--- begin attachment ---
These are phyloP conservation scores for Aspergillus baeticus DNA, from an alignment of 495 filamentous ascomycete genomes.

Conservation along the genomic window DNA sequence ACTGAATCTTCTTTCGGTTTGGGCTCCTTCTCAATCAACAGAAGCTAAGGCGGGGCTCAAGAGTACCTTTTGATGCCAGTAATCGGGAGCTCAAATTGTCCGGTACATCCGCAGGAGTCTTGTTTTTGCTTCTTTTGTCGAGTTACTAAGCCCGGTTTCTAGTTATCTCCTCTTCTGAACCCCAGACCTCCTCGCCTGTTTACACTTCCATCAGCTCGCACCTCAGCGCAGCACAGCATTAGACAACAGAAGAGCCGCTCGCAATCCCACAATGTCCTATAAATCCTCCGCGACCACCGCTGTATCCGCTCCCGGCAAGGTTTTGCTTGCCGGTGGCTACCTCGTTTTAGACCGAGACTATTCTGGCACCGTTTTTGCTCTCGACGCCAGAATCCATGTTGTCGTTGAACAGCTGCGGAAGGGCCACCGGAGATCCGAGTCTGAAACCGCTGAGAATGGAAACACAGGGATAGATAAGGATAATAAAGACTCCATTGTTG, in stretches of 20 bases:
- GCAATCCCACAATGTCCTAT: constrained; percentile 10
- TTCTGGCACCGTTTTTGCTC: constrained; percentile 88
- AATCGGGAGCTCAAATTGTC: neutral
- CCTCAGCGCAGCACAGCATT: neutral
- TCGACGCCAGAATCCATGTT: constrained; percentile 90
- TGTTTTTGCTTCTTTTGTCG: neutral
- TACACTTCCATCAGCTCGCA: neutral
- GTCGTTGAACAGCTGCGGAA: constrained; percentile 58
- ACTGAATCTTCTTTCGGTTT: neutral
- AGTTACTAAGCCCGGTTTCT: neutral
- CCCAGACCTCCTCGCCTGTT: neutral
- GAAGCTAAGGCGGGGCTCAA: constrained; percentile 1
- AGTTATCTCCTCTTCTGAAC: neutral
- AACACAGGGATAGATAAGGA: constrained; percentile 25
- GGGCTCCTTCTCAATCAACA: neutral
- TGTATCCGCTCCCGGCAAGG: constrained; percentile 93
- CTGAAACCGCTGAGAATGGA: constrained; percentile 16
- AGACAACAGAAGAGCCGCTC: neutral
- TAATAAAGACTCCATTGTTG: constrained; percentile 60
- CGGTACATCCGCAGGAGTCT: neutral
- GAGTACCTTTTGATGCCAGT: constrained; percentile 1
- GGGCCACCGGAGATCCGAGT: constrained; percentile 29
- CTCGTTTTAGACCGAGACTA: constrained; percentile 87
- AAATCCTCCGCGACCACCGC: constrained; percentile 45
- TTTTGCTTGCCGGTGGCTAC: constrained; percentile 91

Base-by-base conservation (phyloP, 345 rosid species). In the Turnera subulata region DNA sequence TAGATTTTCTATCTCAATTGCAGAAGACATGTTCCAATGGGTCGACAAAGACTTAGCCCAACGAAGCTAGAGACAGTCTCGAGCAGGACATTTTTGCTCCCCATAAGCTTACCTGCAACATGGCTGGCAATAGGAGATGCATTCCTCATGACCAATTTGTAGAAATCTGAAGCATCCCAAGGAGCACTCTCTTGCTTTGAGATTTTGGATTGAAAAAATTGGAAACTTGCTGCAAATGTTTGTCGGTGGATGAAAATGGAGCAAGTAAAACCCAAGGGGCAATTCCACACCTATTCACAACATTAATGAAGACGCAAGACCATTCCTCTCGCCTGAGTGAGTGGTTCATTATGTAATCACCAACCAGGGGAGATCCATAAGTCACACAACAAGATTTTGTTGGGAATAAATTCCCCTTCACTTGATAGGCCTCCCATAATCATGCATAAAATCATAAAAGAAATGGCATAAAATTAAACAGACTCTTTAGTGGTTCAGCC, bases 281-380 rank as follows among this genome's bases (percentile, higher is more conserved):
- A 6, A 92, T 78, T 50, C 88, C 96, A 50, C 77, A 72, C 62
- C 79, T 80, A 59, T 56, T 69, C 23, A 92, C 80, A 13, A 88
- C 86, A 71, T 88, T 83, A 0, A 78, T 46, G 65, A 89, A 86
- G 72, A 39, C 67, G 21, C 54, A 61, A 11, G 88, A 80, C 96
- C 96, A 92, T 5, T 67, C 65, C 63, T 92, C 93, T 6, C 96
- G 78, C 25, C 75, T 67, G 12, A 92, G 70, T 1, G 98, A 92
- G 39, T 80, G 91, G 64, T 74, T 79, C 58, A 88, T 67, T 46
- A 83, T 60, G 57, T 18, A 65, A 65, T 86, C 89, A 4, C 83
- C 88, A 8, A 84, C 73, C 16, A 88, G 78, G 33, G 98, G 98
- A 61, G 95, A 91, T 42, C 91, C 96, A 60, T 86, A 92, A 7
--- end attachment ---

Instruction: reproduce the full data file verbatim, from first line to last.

These are phyloP conservation scores for Aspergillus baeticus DNA, from an alignment of 495 filamentous ascomycete genomes.

Conservation along the genomic window DNA sequence ACTGAATCTTCTTTCGGTTTGGGCTCCTTCTCAATCAACAGAAGCTAAGGCGGGGCTCAAGAGTACCTTTTGATGCCAGTAATCGGGAGCTCAAATTGTCCGGTACATCCGCAGGAGTCTTGTTTTTGCTTCTTTTGTCGAGTTACTAAGCCCGGTTTCTAGTTATCTCCTCTTCTGAACCCCAGACCTCCTCGCCTGTTTACACTTCCATCAGCTCGCACCTCAGCGCAGCACAGCATTAGACAACAGAAGAGCCGCTCGCAATCCCACAATGTCCTATAAATCCTCCGCGACCACCGCTGTATCCGCTCCCGGCAAGGTTTTGCTTGCCGGTGGCTACCTCGTTTTAGACCGAGACTATTCTGGCACCGTTTTTGCTCTCGACGCCAGAATCCATGTTGTCGTTGAACAGCTGCGGAAGGGCCACCGGAGATCCGAGTCTGAAACCGCTGAGAATGGAAACACAGGGATAGATAAGGATAATAAAGACTCCATTGTTG, in stretches of 20 bases:
- GCAATCCCACAATGTCCTAT: constrained; percentile 10
- TTCTGGCACCGTTTTTGCTC: constrained; percentile 88
- AATCGGGAGCTCAAATTGTC: neutral
- CCTCAGCGCAGCACAGCATT: neutral
- TCGACGCCAGAATCCATGTT: constrained; percentile 90
- TGTTTTTGCTTCTTTTGTCG: neutral
- TACACTTCCATCAGCTCGCA: neutral
- GTCGTTGAACAGCTGCGGAA: constrained; percentile 58
- ACTGAATCTTCTTTCGGTTT: neutral
- AGTTACTAAGCCCGGTTTCT: neutral
- CCCAGACCTCCTCGCCTGTT: neutral
- GAAGCTAAGGCGGGGCTCAA: constrained; percentile 1
- AGTTATCTCCTCTTCTGAAC: neutral
- AACACAGGGATAGATAAGGA: constrained; percentile 25
- GGGCTCCTTCTCAATCAACA: neutral
- TGTATCCGCTCCCGGCAAGG: constrained; percentile 93
- CTGAAACCGCTGAGAATGGA: constrained; percentile 16
- AGACAACAGAAGAGCCGCTC: neutral
- TAATAAAGACTCCATTGTTG: constrained; percentile 60
- CGGTACATCCGCAGGAGTCT: neutral
- GAGTACCTTTTGATGCCAGT: constrained; percentile 1
- GGGCCACCGGAGATCCGAGT: constrained; percentile 29
- CTCGTTTTAGACCGAGACTA: constrained; percentile 87
- AAATCCTCCGCGACCACCGC: constrained; percentile 45
- TTTTGCTTGCCGGTGGCTAC: constrained; percentile 91

Base-by-base conservation (phyloP, 345 rosid species). In the Turnera subulata region DNA sequence TAGATTTTCTATCTCAATTGCAGAAGACATGTTCCAATGGGTCGACAAAGACTTAGCCCAACGAAGCTAGAGACAGTCTCGAGCAGGACATTTTTGCTCCCCATAAGCTTACCTGCAACATGGCTGGCAATAGGAGATGCATTCCTCATGACCAATTTGTAGAAATCTGAAGCATCCCAAGGAGCACTCTCTTGCTTTGAGATTTTGGATTGAAAAAATTGGAAACTTGCTGCAAATGTTTGTCGGTGGATGAAAATGGAGCAAGTAAAACCCAAGGGGCAATTCCACACCTATTCACAACATTAATGAAGACGCAAGACCATTCCTCTCGCCTGAGTGAGTGGTTCATTATGTAATCACCAACCAGGGGAGATCCATAAGTCACACAACAAGATTTTGTTGGGAATAAATTCCCCTTCACTTGATAGGCCTCCCATAATCATGCATAAAATCATAAAAGAAATGGCATAAAATTAAACAGACTCTTTAGTGGTTCAGCC, bases 281-380 rank as follows among this genome's bases (percentile, higher is more conserved):
- A 6, A 92, T 78, T 50, C 88, C 96, A 50, C 77, A 72, C 62
- C 79, T 80, A 59, T 56, T 69, C 23, A 92, C 80, A 13, A 88
- C 86, A 71, T 88, T 83, A 0, A 78, T 46, G 65, A 89, A 86
- G 72, A 39, C 67, G 21, C 54, A 61, A 11, G 88, A 80, C 96
- C 96, A 92, T 5, T 67, C 65, C 63, T 92, C 93, T 6, C 96
- G 78, C 25, C 75, T 67, G 12, A 92, G 70, T 1, G 98, A 92
- G 39, T 80, G 91, G 64, T 74, T 79, C 58, A 88, T 67, T 46
- A 83, T 60, G 57, T 18, A 65, A 65, T 86, C 89, A 4, C 83
- C 88, A 8, A 84, C 73, C 16, A 88, G 78, G 33, G 98, G 98
- A 61, G 95, A 91, T 42, C 91, C 96, A 60, T 86, A 92, A 7